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What to do in a dental emergency

Many people are hesitant to call or visit their dentist, even if they are in pain. They might be afraid, or they might not be sure if the problem is a true emergency. Both reasons are understandable, but if you are in any pain, don't delay in calling your dentist. His or her goal is to ease your pain. Know that even if the treatment hurts, it's nothing compared to what you could face down the road if you ignore the problem. Here is a guide to how soon you should call your dentist when emergencies arise, and what you should and shouldn't do in the meantime.

Tips for handling common dental emergencies




Professional care


•  Take an over-the-counter pain reliever.

•  Apply ice to the area.

•  Rinse your mouth with warm water.

•  Remove food particles between teeth with dental floss.

•  Use heat.

•  Place an aspirin or other pain reliever directly on the tooth or gum.

•  Eat very hot, cold, sweet, or spicy foods.

•  Call your dentist for advice.

•  Have the tooth examined as soon as possible.

Broken tooth

•  Gather the broken pieces and rinse your mouth with warm water.

•  Take an over-the-counter pain reliever if you have discomfort.

•  Place dental wax or chewing gum over sharp edges of the tooth to prevent damage to mouth tissue.

•  Eat hard foods.

•  Call your dentist imme­diately for breaks that involve the dentin or pulp (the inner layers of your tooth, under the enamel) .

•  Call your dentist as soon as possible for crown or enamel-only fractures.

Knocked- out tooth

•  Pick up tooth by the crown, not the root.

•  Rinse off blood or dirt with milk, or cold running water if milk isn't available.

•  Reinsert the tooth into the socket if possible and hold it in place by pressing gently with your finger or by biting a clean cloth. If reinsertion isn't possible, place the tooth in a container of milk. Or, as a last resort, wrap it in a damp cloth.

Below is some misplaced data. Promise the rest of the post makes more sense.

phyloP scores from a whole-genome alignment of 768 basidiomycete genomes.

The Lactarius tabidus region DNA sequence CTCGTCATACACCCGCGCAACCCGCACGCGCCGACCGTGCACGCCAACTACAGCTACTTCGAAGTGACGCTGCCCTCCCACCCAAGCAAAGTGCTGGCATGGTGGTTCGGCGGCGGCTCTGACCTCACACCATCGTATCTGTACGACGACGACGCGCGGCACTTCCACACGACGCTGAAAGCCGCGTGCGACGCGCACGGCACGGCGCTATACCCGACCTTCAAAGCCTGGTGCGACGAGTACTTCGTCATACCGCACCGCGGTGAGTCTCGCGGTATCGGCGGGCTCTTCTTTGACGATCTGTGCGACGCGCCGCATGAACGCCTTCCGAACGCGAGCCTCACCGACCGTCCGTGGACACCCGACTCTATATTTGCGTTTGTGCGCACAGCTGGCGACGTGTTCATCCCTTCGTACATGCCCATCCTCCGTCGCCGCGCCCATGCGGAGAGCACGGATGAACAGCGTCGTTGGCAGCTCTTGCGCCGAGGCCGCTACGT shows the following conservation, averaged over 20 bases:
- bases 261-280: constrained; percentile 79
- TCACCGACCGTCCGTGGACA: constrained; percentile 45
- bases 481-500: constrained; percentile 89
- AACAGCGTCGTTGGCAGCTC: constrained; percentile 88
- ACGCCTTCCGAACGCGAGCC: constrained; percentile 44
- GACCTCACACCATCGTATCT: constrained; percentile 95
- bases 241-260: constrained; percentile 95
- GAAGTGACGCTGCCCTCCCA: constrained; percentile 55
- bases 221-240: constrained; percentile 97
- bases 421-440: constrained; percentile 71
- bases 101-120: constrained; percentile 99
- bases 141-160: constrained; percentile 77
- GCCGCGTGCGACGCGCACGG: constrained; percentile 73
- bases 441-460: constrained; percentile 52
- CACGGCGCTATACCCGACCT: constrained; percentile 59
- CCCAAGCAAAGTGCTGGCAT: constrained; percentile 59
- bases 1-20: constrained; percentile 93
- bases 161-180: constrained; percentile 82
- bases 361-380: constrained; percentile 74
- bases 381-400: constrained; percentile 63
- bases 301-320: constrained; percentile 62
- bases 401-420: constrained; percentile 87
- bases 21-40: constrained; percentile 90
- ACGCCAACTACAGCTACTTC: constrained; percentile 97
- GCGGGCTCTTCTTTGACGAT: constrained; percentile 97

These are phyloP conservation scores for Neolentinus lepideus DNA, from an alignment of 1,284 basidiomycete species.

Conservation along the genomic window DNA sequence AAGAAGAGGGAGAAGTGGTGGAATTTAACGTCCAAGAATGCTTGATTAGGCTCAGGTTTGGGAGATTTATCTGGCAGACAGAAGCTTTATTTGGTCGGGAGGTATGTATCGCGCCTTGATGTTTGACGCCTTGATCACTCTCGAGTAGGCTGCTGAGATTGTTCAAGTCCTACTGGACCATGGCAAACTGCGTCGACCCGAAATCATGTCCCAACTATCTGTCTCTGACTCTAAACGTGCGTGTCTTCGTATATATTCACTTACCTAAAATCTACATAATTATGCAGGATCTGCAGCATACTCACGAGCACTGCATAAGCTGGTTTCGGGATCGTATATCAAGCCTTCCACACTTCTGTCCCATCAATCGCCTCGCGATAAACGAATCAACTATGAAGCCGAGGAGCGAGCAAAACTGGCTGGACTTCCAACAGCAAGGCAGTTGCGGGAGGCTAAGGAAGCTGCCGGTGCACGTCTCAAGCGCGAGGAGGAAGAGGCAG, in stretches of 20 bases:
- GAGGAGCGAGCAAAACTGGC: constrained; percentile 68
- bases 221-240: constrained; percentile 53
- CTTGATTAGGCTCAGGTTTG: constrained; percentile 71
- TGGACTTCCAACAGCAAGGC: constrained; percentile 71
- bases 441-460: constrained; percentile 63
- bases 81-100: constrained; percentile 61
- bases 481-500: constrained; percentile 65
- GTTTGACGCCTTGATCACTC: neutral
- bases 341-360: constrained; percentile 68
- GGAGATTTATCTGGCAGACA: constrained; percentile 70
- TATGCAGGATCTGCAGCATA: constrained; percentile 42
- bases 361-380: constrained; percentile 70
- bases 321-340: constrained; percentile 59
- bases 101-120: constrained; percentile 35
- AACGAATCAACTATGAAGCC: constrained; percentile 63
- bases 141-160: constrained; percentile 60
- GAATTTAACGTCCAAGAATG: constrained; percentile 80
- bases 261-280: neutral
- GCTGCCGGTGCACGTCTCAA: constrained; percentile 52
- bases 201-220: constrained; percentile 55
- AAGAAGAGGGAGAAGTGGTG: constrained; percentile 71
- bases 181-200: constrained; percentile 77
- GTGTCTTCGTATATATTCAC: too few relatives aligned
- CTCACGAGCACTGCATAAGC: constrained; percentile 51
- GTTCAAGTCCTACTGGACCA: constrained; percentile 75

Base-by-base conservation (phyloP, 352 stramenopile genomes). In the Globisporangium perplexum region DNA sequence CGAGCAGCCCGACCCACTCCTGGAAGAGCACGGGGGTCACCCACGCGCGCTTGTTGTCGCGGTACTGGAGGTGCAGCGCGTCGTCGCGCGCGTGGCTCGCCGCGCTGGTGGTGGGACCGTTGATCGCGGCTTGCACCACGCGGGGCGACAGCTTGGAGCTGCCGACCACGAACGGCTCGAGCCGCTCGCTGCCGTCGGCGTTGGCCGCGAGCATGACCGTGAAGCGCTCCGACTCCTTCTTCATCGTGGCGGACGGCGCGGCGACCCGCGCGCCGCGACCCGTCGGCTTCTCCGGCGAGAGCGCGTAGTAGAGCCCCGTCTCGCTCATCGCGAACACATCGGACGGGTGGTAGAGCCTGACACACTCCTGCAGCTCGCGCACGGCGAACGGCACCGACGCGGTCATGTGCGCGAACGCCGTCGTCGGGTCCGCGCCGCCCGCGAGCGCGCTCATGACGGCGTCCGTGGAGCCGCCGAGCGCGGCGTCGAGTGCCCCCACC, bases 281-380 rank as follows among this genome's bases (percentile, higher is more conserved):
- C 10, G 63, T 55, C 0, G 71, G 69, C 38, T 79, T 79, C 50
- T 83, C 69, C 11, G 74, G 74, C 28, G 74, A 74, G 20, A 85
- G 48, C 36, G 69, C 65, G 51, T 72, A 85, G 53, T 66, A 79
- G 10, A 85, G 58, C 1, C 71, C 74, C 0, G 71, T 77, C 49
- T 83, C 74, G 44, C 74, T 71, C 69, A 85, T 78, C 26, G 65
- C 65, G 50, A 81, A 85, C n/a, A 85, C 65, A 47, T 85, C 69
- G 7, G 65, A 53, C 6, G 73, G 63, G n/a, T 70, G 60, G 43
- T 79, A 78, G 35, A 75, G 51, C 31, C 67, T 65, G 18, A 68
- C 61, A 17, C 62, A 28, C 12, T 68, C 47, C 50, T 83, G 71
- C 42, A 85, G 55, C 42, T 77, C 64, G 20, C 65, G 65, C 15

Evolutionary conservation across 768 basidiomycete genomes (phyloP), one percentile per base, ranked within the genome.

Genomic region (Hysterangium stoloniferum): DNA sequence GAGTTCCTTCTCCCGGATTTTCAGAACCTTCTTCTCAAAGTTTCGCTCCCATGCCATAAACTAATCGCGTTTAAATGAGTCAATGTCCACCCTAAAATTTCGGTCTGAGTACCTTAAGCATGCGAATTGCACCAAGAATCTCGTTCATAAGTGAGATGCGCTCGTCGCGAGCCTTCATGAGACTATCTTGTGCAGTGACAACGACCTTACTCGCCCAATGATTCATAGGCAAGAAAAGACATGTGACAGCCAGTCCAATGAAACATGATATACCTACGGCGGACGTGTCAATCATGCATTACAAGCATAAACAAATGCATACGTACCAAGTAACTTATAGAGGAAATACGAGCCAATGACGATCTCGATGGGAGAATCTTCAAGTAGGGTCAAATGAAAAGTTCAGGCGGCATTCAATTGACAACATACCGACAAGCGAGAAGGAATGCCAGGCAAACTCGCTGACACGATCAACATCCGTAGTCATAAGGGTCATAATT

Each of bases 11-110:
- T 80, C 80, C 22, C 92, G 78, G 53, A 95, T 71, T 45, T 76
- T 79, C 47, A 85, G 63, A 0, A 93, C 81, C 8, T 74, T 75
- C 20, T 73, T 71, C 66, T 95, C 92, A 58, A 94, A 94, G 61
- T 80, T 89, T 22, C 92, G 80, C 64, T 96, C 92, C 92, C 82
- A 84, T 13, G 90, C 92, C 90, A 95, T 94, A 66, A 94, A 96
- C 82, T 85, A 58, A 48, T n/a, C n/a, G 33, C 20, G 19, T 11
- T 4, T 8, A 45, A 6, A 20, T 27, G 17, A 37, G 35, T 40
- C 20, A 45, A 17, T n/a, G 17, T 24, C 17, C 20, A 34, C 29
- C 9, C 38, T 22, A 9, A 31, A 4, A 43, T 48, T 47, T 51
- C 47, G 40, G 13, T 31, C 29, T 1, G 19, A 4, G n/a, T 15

•  Touch or scrub the root.

•  Get to the dentist immediately. Teeth that are replanted in the mouth within 30 minutes of the injury have the best chances for survival.

Broken or lost filling or crown

•  Save the filling or crown and bring it to your dentist.

•  Apply dental wax to any sharp edges of the tooth to protect mouth tissues.

•  Use denture adhesive to temporarily reattach a crown until you get to the dentist.

•  Try to replace the filling yourself if it does not go into place easily.

•  Eat very hot or cold foods.

•  Make an appointment as soon as possible.

Bleeding gums

•  Rinse your mouth with warm salt water.

•  Brush and floss regularly.

•  Use a tip stimulator (a cone-shaped rubber nub, found on a toothbrush or a handle of its own, that is useful for massaging gums).

•  Stop brushing regularly.

•  Make an appointment for a professional cleaning and exam.

Bleeding from cuts in the mouth or after a tooth extraction

•  Use clean gauze to apply pressure to the area for five minutes.

•  If bleeding continues, press a moistened tea bag against the cut for five minutes.

•  Rinse your mouth.

•  Call your dentist if you are unable to stop the bleeding with direct pressure.

•  Go to the emergency room if you can't reach your dentist and bleeding is significant.

Mouth sores

•  Rinse with warm salt water.

•  Apply a piece of ice or a paste made from baking soda and water to the sore for a few minutes.

•  Use over-the-counter anesthetics (Orajel, etc.) for temporary relief.

•  Put aspirin on the sore.

•  Use steroid creams.

•  Use hot packs.



•  If the problem doesn't clear up in a week, see your dentist, as this may be a sign of a more serious problem.

Broken dental appliances


(bridges, dentures, and implants)

•  Save all the pieces and bring them to your dentist.

•  Cover protrusions with dental wax to prevent irritation to mouth tissues.

•  Remove the denture until you can get to the dentist.

•  Try to glue pieces back together yourself.

•  Try to bend the wire clasps of a partial denture back into place.

•  Wrap pieces in tissue, which can be thrown away by mistake.

•  See your dentist as soon as possible.

October 2003 Update

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